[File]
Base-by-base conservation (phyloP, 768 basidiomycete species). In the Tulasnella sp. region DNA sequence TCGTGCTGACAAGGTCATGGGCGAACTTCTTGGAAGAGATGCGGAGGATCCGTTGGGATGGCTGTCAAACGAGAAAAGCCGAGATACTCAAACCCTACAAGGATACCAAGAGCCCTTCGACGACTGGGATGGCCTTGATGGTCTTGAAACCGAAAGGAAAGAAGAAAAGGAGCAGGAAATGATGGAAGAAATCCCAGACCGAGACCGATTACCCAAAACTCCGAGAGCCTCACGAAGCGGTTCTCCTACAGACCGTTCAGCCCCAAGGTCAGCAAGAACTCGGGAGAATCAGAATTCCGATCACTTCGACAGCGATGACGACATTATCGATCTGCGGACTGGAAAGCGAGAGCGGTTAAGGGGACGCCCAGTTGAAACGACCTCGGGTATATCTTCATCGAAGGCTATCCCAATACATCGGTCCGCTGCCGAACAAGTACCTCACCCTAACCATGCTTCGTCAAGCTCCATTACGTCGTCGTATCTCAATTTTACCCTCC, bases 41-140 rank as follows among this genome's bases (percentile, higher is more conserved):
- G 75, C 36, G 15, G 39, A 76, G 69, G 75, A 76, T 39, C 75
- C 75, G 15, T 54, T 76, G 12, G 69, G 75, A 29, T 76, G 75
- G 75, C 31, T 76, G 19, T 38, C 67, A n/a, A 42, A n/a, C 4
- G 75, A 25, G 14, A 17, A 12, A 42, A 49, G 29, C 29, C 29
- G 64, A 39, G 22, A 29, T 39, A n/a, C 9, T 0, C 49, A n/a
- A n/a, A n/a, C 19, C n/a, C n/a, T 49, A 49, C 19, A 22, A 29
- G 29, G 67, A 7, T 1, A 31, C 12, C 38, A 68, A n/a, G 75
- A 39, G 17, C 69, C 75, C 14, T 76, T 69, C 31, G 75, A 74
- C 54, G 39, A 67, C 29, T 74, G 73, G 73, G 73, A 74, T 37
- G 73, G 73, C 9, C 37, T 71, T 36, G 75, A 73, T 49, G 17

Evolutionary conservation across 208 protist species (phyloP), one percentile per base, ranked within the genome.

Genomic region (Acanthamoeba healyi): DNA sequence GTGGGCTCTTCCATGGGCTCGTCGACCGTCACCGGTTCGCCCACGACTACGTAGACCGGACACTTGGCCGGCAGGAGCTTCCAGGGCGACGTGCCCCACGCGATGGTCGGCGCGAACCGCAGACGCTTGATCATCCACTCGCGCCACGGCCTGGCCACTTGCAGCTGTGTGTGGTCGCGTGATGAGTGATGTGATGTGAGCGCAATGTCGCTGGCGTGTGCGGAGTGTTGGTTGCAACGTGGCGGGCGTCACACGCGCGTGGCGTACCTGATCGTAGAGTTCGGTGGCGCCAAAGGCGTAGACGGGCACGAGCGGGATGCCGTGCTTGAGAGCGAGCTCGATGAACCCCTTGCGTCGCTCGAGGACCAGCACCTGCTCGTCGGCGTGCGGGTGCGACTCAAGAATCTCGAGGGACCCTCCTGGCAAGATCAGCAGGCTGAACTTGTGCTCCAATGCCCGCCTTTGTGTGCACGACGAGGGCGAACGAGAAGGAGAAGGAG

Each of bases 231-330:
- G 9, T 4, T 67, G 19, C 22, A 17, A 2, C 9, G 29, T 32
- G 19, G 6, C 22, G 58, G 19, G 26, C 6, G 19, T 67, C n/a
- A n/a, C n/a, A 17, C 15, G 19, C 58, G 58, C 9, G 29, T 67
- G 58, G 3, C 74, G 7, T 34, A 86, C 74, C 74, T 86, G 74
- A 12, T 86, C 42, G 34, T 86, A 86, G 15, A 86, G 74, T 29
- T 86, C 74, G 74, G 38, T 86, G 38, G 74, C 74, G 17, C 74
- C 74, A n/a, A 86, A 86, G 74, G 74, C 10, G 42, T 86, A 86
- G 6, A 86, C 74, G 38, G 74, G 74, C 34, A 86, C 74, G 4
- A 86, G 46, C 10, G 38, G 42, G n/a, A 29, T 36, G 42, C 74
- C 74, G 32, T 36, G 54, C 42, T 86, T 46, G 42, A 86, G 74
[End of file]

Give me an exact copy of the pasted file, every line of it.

Base-by-base conservation (phyloP, 768 basidiomycete species). In the Tulasnella sp. region DNA sequence TCGTGCTGACAAGGTCATGGGCGAACTTCTTGGAAGAGATGCGGAGGATCCGTTGGGATGGCTGTCAAACGAGAAAAGCCGAGATACTCAAACCCTACAAGGATACCAAGAGCCCTTCGACGACTGGGATGGCCTTGATGGTCTTGAAACCGAAAGGAAAGAAGAAAAGGAGCAGGAAATGATGGAAGAAATCCCAGACCGAGACCGATTACCCAAAACTCCGAGAGCCTCACGAAGCGGTTCTCCTACAGACCGTTCAGCCCCAAGGTCAGCAAGAACTCGGGAGAATCAGAATTCCGATCACTTCGACAGCGATGACGACATTATCGATCTGCGGACTGGAAAGCGAGAGCGGTTAAGGGGACGCCCAGTTGAAACGACCTCGGGTATATCTTCATCGAAGGCTATCCCAATACATCGGTCCGCTGCCGAACAAGTACCTCACCCTAACCATGCTTCGTCAAGCTCCATTACGTCGTCGTATCTCAATTTTACCCTCC, bases 41-140 rank as follows among this genome's bases (percentile, higher is more conserved):
- G 75, C 36, G 15, G 39, A 76, G 69, G 75, A 76, T 39, C 75
- C 75, G 15, T 54, T 76, G 12, G 69, G 75, A 29, T 76, G 75
- G 75, C 31, T 76, G 19, T 38, C 67, A n/a, A 42, A n/a, C 4
- G 75, A 25, G 14, A 17, A 12, A 42, A 49, G 29, C 29, C 29
- G 64, A 39, G 22, A 29, T 39, A n/a, C 9, T 0, C 49, A n/a
- A n/a, A n/a, C 19, C n/a, C n/a, T 49, A 49, C 19, A 22, A 29
- G 29, G 67, A 7, T 1, A 31, C 12, C 38, A 68, A n/a, G 75
- A 39, G 17, C 69, C 75, C 14, T 76, T 69, C 31, G 75, A 74
- C 54, G 39, A 67, C 29, T 74, G 73, G 73, G 73, A 74, T 37
- G 73, G 73, C 9, C 37, T 71, T 36, G 75, A 73, T 49, G 17

Evolutionary conservation across 208 protist species (phyloP), one percentile per base, ranked within the genome.

Genomic region (Acanthamoeba healyi): DNA sequence GTGGGCTCTTCCATGGGCTCGTCGACCGTCACCGGTTCGCCCACGACTACGTAGACCGGACACTTGGCCGGCAGGAGCTTCCAGGGCGACGTGCCCCACGCGATGGTCGGCGCGAACCGCAGACGCTTGATCATCCACTCGCGCCACGGCCTGGCCACTTGCAGCTGTGTGTGGTCGCGTGATGAGTGATGTGATGTGAGCGCAATGTCGCTGGCGTGTGCGGAGTGTTGGTTGCAACGTGGCGGGCGTCACACGCGCGTGGCGTACCTGATCGTAGAGTTCGGTGGCGCCAAAGGCGTAGACGGGCACGAGCGGGATGCCGTGCTTGAGAGCGAGCTCGATGAACCCCTTGCGTCGCTCGAGGACCAGCACCTGCTCGTCGGCGTGCGGGTGCGACTCAAGAATCTCGAGGGACCCTCCTGGCAAGATCAGCAGGCTGAACTTGTGCTCCAATGCCCGCCTTTGTGTGCACGACGAGGGCGAACGAGAAGGAGAAGGAG

Each of bases 231-330:
- G 9, T 4, T 67, G 19, C 22, A 17, A 2, C 9, G 29, T 32
- G 19, G 6, C 22, G 58, G 19, G 26, C 6, G 19, T 67, C n/a
- A n/a, C n/a, A 17, C 15, G 19, C 58, G 58, C 9, G 29, T 67
- G 58, G 3, C 74, G 7, T 34, A 86, C 74, C 74, T 86, G 74
- A 12, T 86, C 42, G 34, T 86, A 86, G 15, A 86, G 74, T 29
- T 86, C 74, G 74, G 38, T 86, G 38, G 74, C 74, G 17, C 74
- C 74, A n/a, A 86, A 86, G 74, G 74, C 10, G 42, T 86, A 86
- G 6, A 86, C 74, G 38, G 74, G 74, C 34, A 86, C 74, G 4
- A 86, G 46, C 10, G 38, G 42, G n/a, A 29, T 36, G 42, C 74
- C 74, G 32, T 36, G 54, C 42, T 86, T 46, G 42, A 86, G 74